Listening to Britten – Eho! Eho!


A Monastic Funeral by Moonlight by Josephine Bowes. Used with many thanks to The Bowes Museum

Eho! Eho! (Folksong Arrangements, Volume 2 no.7 (France)) – folksong arrangement for high or medium voice and piano (December 1942, Britten aged 29)

Dedication Arnold and Humphrey Gyde
Text Traditional
Language French
Duration 2′

Audio clip (with thanks to Hyperion)
Eho! Eho! (Lorna Anderson (soprano), Malcolm Martineau (piano))

Background and Critical Reception

The penultimate of Britten’s folksong settings for Sophie Wyss, Eho! Eho! does not merit as much of a mention outside of the set of eight.

It was however one of the five that Britten chose to set for baritone Martial Singher and a small chamber orchestra, showing the flexibility that a lot of these settings have for either male or female voice, high or medium.

Thoughts

This comes as something of a jolt after the soft melancholy of Il est quelqu’un sur terre, showing why Britten’s French folksong settings work extremely well as a suite on their own.

The inflections on the melody even suggest an influence from much further East, and they dominate the song, although Britten is careful not to give the melody too much of a home as he writes a piano part designed to remove the song from any safe moorings.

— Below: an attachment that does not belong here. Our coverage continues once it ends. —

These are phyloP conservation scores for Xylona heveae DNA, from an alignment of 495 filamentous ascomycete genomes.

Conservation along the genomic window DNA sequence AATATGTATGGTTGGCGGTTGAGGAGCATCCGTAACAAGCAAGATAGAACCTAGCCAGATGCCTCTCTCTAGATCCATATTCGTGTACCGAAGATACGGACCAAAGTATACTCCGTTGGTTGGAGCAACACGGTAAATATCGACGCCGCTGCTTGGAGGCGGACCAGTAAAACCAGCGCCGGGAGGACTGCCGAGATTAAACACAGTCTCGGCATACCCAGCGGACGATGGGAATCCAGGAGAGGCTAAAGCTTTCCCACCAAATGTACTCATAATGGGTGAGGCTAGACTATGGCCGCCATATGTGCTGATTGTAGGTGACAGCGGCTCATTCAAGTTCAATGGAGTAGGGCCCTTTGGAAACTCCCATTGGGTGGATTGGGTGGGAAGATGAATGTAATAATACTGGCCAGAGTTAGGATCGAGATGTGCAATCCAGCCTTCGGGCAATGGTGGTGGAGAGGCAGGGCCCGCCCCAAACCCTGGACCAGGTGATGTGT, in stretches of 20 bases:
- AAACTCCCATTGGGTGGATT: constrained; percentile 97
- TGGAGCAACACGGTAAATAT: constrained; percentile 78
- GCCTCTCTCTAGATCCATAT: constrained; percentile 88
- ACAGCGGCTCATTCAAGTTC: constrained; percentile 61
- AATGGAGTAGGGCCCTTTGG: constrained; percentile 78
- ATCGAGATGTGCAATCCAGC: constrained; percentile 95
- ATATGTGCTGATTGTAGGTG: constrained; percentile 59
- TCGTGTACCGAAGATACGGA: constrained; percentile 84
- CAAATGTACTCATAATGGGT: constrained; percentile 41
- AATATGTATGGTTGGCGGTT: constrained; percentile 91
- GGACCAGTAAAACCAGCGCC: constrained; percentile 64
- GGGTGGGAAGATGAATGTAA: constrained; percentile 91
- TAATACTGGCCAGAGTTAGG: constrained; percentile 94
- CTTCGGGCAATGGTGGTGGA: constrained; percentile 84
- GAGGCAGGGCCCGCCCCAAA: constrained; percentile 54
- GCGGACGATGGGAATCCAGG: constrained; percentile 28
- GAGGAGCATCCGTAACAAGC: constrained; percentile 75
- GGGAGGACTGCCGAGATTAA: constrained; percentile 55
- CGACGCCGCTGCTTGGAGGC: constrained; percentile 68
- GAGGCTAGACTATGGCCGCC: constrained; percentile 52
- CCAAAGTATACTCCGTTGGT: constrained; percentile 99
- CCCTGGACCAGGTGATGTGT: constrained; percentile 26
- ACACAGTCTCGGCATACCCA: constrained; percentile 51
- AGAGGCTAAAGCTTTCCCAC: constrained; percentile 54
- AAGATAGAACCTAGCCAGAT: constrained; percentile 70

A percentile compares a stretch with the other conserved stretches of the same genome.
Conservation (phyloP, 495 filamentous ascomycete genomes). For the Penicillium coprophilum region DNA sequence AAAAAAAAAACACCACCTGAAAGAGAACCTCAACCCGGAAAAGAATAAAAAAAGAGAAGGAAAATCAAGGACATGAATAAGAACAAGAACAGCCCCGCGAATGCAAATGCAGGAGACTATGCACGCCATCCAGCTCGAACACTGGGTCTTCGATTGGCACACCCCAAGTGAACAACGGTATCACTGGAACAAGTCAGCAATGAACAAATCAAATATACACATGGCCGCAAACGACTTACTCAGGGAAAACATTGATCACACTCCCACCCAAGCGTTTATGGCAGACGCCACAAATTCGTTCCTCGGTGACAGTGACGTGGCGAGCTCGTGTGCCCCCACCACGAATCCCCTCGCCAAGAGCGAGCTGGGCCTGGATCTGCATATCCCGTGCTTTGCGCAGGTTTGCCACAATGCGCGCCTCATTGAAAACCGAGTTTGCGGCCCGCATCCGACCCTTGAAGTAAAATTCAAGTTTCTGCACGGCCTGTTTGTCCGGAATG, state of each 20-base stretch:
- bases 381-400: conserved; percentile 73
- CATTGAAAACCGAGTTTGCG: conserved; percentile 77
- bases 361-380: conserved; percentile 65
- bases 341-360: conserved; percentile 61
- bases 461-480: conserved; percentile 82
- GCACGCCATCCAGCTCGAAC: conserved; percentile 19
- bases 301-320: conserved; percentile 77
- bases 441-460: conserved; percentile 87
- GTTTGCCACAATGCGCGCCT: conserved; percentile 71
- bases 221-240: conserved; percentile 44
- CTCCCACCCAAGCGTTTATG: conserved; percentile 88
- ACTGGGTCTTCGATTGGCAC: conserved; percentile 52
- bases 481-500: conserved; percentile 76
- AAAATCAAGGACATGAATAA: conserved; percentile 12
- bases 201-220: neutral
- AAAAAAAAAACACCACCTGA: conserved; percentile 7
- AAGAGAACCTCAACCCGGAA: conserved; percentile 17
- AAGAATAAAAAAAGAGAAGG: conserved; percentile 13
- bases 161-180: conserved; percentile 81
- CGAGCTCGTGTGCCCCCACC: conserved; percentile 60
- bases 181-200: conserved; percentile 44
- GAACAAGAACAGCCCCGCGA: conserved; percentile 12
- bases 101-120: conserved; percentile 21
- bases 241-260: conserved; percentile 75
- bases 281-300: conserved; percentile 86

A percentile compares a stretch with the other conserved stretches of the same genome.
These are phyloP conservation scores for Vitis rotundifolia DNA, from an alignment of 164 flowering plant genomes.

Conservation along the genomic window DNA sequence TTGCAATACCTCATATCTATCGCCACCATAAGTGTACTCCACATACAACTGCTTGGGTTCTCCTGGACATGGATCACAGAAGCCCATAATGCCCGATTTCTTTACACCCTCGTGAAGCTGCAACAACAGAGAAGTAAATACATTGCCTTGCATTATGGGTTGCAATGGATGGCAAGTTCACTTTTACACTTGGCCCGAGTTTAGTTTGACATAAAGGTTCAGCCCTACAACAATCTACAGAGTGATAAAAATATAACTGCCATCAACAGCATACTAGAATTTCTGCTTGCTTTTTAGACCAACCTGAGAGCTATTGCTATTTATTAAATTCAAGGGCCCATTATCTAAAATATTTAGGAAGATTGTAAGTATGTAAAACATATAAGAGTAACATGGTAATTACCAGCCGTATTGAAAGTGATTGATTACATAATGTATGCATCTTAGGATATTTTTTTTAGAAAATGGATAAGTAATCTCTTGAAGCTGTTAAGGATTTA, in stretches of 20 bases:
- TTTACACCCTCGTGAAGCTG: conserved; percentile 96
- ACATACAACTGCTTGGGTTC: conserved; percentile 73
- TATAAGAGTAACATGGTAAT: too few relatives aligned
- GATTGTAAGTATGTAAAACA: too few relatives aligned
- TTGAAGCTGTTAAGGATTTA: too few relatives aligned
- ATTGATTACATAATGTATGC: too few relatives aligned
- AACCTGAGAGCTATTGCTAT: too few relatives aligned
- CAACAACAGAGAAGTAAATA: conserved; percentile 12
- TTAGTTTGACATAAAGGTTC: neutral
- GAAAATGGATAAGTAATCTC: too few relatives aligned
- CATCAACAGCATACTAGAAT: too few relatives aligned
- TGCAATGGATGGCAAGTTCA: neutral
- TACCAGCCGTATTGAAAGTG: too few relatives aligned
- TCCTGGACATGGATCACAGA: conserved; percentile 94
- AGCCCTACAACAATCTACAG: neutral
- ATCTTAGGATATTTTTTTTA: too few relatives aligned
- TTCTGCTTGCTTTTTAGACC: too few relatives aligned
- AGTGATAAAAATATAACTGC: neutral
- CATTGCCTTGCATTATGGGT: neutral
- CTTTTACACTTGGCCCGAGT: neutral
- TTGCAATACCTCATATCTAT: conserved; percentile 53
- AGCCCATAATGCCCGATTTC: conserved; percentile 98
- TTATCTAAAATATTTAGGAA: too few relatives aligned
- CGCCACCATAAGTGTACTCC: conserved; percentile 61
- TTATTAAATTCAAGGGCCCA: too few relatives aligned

The song’s subject matter and execution are classic Mahler – ‘despite the futile cries, the wolves devour the lambs’ a translation of a line from the song that shows Britten’s texts continue to have a darker underbelly.

The orchestral version, with its braying woodwind, is even closer to the world of Des Knaben Wunderhorn, showing the influence that Mahler exerted on Britten’s compositions at this stage.

Recordings used

Philip Langridge (tenor), Graham Johnson (piano) (Naxos)
Lorna Anderson (soprano), Malcolm Martineau (piano) (Hyperion)
Anne Sofie von Otter (soprano), Bengt Forsberg (piano) (Deutsche Grammophon)
Susan Gritton (soprano), Iain Burnside (piano) (Signum Classics)
Felicity Palmer (soprano), Endymion Ensemble / John Whitfield (EMI)

There are some fraught performances here, but there appears not to be a Britten or Pears recording of this setting available.

Spotify

Philip Langridge and Graham Johnson can be heard by clicking here, while Anne Sofie von Otter and Bengt Forsberg are here. Thomas Hampson, with the Northern Sinfonia conducted by Steaurt Bedford, is here

Also written in 1942: Johnny Mercer – Strip Polka

Next up: Quand j’étais chez mon père

Advertisements
This entry was posted in Folksong arrangements, French, Listening to Britten, Uncategorized and tagged , . Bookmark the permalink.

Leave a Reply

Fill in your details below or click an icon to log in:

WordPress.com Logo

You are commenting using your WordPress.com account. Log Out / Change )

Twitter picture

You are commenting using your Twitter account. Log Out / Change )

Facebook photo

You are commenting using your Facebook account. Log Out / Change )

Google+ photo

You are commenting using your Google+ account. Log Out / Change )

Connecting to %s